Commentary: The involuntary loneliness of being a man in China
Scrapping the two-child policy is now a necessity in China, says one observer.
BEIJING: According to reports published both in the Chinese and foreign-based media outlets, the Chinese government is considering adopting sweeping changes to its family planning policies.
For a number of decades, Beijing had enforced a one-child policy, and had taken tough measures to ensure Chinese families were not disobeying the law.
But in recent years, Chinese President Xi Jinping and the ruling Communist Party of China (CPC) had opened up on a new dialogue with the public to address the disturbing population demographics that will impact China and its economy in the foreseeable future.
Since 2016, the Chinese government has relaxed restrictions and allowed couples to have two children.
The country may have a population at around 1.4 billion right now, while more Chinese are born than die in the country each year for the time being.
But with fewer babies born and more senior citizens entering the retirement stage of their lives, the world’s second-largest economy is expected to confront a demographic time bomb that could forever transform the dynamics of a great and vibrant nation.
MORE BOYS THAN GIRLS
We can analyse numbers to see how trends are developing in regards to China’s population figures. Index Mundi has posted China’s 2018 Demographics Profile.
The most shocking figure is the gender imbalance with more Chinese males than females at younger ages. For children, aged up to 14, it’s 1.17 boys at birth for every girl and it’s 1.14 males for every female for Chinese aged 15 to 24.
Beijing prides itself in governing a country that has a strong economy and stable society.
Yet when you see that many more males than females will soon become adults, who will seek jobs and look to get married in order to raise a family in the years ahead - that means tens of millions of Chinese men will struggle to find wives and start a family.
Can you just imagine being a young single man who has no clear prospects of finding love with a woman - if that’s what you wish for?
The involuntary loneliness imposed on them could cause traumatic harm to one’s psyche and destroy their self-esteem.
China’s gender imbalance is no longer a joking matter and Beijing has come to that conclusion as well.
If media reports are true, we can anticipate China to scrap the two-child policy by 2020, but due to the grave circumstances the country faces at the moment, the new family policy may likely come into effect even sooner than anticipated.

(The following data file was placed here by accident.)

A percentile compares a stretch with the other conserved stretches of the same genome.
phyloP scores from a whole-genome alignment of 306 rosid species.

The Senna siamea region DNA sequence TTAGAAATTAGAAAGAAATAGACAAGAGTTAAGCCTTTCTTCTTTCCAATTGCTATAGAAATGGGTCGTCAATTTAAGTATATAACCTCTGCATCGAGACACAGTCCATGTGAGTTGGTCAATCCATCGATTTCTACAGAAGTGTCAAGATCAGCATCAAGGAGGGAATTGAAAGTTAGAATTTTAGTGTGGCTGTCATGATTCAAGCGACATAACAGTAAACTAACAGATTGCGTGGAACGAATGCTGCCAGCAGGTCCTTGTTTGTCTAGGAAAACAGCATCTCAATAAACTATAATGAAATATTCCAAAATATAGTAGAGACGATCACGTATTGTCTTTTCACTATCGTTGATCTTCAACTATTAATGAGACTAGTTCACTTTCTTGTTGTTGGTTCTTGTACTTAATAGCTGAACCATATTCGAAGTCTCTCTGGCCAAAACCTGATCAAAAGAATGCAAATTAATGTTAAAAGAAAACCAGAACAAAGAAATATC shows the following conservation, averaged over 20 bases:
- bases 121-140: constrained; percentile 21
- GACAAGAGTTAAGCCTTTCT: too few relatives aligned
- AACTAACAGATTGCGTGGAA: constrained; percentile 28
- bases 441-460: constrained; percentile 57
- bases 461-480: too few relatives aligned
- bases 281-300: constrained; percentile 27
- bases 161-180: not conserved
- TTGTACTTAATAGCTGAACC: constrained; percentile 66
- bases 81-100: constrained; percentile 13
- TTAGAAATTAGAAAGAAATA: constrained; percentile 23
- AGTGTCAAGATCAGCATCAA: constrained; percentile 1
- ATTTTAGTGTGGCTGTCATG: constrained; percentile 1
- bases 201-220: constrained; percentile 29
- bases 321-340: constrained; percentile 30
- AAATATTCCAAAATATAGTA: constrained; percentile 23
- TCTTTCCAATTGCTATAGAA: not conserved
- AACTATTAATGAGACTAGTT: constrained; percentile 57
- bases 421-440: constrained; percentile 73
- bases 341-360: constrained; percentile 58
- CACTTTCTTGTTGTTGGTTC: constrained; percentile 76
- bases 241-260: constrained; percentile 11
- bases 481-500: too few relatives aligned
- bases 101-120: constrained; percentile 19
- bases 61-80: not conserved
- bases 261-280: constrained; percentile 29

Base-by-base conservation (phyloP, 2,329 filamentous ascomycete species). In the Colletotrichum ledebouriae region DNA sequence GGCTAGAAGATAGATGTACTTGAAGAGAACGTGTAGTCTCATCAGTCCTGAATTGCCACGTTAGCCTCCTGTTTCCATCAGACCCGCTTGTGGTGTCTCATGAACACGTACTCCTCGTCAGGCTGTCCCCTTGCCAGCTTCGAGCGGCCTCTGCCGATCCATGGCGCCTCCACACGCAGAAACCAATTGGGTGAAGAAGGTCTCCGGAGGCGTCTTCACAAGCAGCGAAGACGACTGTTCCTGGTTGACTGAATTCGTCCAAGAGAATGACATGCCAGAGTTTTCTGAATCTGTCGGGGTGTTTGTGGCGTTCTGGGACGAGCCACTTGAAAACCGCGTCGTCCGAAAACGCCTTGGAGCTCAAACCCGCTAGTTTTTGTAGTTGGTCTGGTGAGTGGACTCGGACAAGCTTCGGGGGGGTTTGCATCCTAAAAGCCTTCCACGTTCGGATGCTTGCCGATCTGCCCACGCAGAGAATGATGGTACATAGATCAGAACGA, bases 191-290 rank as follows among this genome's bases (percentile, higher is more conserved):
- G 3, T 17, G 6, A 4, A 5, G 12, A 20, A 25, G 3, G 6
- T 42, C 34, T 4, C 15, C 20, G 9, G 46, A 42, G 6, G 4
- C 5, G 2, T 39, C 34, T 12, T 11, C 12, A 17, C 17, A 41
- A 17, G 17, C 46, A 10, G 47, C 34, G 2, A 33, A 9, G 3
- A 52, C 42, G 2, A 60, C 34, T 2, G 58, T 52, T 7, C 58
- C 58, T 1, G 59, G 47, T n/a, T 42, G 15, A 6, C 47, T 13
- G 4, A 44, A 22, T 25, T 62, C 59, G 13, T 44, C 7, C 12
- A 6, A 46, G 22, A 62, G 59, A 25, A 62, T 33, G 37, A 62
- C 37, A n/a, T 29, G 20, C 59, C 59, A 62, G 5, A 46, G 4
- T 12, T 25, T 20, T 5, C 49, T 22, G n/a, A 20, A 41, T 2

Many Chinese parents, who will give birth to more than one child or even two children, may no longer worry about the gender of the child.
When it comes to traditional Chinese cultural customs, grandparents often insist their child or daughter-in-law give birth to a boy, first and foremost.
If by chance they knew the sex of the baby was a girl, while the mother is still pregnant, many grandparents, especially those living in rural parts of the country, have been known to pressure mothers to have an abortion.
These sex-selected abortions have led to disastrous consequences for China’s population. The country desperately needs more girls to be born or the gender imbalance could never be resolved until a long time later.
READ: Where ‘women hold up half the sky’, some help with China’s two-child policy please, a commentary
NEW POLICY OFFERS HOPE
Wealthy Chinese males will have nothing to fear, because they can either attract wives with their fortunes or they could travel abroad to marry a non-Chinese woman.
But what about a young man who comes from a poor family in a rural and isolated village of China? How will he find a wife if he must compete against so many other single men in the surrounding area to receive the affections of a woman?
Life isn’t just about making more money or working in a good job. Human beings also hold a deep yearning for love. To live alone without choice is so unnatural for many people.
Accordingly, China scrapping the two-child policy really has become a true necessity for the nation and could offer hope to future generations of young single men hoping to find love and marriage in their lifetimes.
Tom McGregor is a commentator on Asia-Pacific affairs based in Beijing.